NanoFermentation is the first system to use industrial bioprocessing methods to manufacture nanometer-scale inorganic engineering materials rather than organic compounds. NanoFermentation harnesses the natural metabolic processes of metal-reducing bacteria to create tailored, single-crystal nanoparticles of important engineering materials, particularly ferrites.
Nanosprings, which are helical nanowires grown via a modified vapor-liquid-solid (VLS) mechanism, are of interest to researchers because of their potential applications in biological and chemical sensors, high porosity applications such as fuel cells, and biomedical drug delivery applications. Thanks to a novel fabrication method, nanosprings can now be synthesized with a yield higher than 90%, and with 100% repeatability.
New research shows that soft, conformable sub-wavelength phase masks can be used, with 2-photon effects, to pattern in a parallel fashion and in a single exposure step large, 3D structures in certain classes of photopolymers. The result is a technique that is simple from an experimental standpoint, but which fully exploits the flexibility and patterning capabilities enabled by 2-photon effects, making it useful for applications in photonics, microfluidics and biotechnology.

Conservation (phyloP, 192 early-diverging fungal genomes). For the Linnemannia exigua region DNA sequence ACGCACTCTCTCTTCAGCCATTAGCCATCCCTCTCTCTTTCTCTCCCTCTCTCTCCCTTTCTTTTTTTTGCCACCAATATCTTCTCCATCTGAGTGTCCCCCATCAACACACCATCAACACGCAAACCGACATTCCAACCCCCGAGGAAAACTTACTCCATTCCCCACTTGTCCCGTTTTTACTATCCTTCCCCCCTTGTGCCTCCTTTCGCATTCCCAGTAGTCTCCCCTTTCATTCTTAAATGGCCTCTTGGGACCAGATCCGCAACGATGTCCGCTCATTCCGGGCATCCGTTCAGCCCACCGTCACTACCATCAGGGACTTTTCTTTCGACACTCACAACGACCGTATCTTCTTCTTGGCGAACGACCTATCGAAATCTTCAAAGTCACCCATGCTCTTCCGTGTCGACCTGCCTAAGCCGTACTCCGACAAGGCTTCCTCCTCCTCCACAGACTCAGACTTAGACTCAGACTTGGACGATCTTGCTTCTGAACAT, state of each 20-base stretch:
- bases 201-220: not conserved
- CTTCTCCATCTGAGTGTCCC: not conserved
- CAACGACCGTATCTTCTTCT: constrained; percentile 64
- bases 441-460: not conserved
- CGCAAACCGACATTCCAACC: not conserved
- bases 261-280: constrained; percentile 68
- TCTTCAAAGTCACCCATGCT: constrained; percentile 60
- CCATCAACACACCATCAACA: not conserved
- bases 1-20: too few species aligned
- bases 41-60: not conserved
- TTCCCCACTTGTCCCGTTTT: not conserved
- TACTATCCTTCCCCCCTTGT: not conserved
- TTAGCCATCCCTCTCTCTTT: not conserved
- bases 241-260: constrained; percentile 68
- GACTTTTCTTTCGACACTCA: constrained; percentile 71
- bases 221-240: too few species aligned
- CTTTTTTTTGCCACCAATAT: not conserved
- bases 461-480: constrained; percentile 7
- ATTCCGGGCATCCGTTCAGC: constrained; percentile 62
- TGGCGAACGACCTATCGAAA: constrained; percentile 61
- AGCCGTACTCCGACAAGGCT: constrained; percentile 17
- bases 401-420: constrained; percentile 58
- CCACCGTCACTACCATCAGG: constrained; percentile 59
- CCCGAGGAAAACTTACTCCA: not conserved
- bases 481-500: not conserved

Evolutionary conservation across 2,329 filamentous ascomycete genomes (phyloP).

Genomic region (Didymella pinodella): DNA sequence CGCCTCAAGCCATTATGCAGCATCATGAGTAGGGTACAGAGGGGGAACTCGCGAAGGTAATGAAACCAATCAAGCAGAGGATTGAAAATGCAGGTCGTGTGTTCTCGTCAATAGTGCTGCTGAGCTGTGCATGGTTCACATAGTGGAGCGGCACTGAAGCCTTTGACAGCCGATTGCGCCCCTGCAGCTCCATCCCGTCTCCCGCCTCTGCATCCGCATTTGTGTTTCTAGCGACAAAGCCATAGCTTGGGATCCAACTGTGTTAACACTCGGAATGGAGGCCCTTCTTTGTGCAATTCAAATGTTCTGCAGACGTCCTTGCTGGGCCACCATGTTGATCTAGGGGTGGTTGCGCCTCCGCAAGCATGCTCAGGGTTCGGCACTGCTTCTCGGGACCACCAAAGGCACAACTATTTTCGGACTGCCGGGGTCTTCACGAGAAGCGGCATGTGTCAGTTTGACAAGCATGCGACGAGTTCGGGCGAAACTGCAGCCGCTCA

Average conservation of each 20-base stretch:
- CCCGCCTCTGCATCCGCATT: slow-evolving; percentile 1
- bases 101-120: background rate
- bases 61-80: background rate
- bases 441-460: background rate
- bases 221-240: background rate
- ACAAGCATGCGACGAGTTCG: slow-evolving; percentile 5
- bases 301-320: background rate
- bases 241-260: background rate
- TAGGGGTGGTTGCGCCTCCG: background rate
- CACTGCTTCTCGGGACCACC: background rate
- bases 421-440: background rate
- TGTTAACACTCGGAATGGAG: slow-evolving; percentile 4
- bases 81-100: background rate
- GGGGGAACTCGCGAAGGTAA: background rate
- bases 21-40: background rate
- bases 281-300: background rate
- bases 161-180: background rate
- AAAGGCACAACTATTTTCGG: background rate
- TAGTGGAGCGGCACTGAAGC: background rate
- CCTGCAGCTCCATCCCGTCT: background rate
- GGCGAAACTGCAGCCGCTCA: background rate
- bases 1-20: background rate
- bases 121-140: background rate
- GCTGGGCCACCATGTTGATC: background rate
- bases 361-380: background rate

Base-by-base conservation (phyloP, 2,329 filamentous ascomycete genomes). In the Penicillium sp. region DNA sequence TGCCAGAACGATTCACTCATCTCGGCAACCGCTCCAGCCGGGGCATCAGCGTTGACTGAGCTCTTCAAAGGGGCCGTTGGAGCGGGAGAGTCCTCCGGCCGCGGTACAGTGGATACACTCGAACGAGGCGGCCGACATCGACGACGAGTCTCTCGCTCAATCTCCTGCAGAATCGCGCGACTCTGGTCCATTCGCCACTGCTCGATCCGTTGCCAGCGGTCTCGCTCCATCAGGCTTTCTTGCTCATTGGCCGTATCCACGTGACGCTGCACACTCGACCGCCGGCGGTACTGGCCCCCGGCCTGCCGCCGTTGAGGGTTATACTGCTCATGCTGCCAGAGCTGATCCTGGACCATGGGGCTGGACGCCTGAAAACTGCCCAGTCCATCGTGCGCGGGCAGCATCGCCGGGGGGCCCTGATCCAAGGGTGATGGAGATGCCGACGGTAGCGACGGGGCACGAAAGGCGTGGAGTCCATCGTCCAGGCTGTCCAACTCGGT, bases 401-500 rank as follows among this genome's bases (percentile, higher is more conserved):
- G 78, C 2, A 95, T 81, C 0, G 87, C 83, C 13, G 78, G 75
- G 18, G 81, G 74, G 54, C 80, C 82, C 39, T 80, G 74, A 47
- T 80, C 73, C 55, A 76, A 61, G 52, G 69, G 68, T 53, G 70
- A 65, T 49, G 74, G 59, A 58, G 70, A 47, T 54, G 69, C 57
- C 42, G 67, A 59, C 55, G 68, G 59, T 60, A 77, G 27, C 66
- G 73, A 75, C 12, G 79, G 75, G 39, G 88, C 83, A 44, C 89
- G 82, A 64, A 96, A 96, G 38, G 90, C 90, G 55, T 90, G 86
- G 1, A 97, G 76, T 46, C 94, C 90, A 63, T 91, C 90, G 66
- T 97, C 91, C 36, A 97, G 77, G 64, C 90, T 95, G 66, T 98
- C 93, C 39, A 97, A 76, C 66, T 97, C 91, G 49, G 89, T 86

Tightly focused femtosecond laser pulses have been used to modify transparent dielectric materials, to form voids, and to polymerize resists and resins for more than a decade. A high sub-100-nm spatial resolution has now been reached making it potentially a nano-fabrication tool.
Researchers at the University of New Mexico have demonstrated a new, simple, and facile approach to the fabrication of various nanopatterned films composed of nanoparticles. The findings could lead to nanoparticle sensors for both biological and chemical species.
Contouring measurement methods are important for high quality, high speed and productivity machining in order to achieve the high precision required. Among the most commonly used methods, no measuring techniques have been available with nanometer resolution except for the grating encoder measurement system.
Researchers in Israel demonstrated a new technique for creating polymer microlenses. While current processes employed for manufacturing large microlens arrays are not compatible with the need to place single microlenses in very precise, strategic locations (such as an intersection of two nanochannels, for example) the Israeli group's method is specifically designed to do so. They deposit small drops of monomer solution with a nanopipette, mounted as an AFM probe (nano fountain pen, or NFP), and subsequently polymerize them, to yield microlenses. Their technique could ultimately lead to nano-biochips with integrated polymer optics.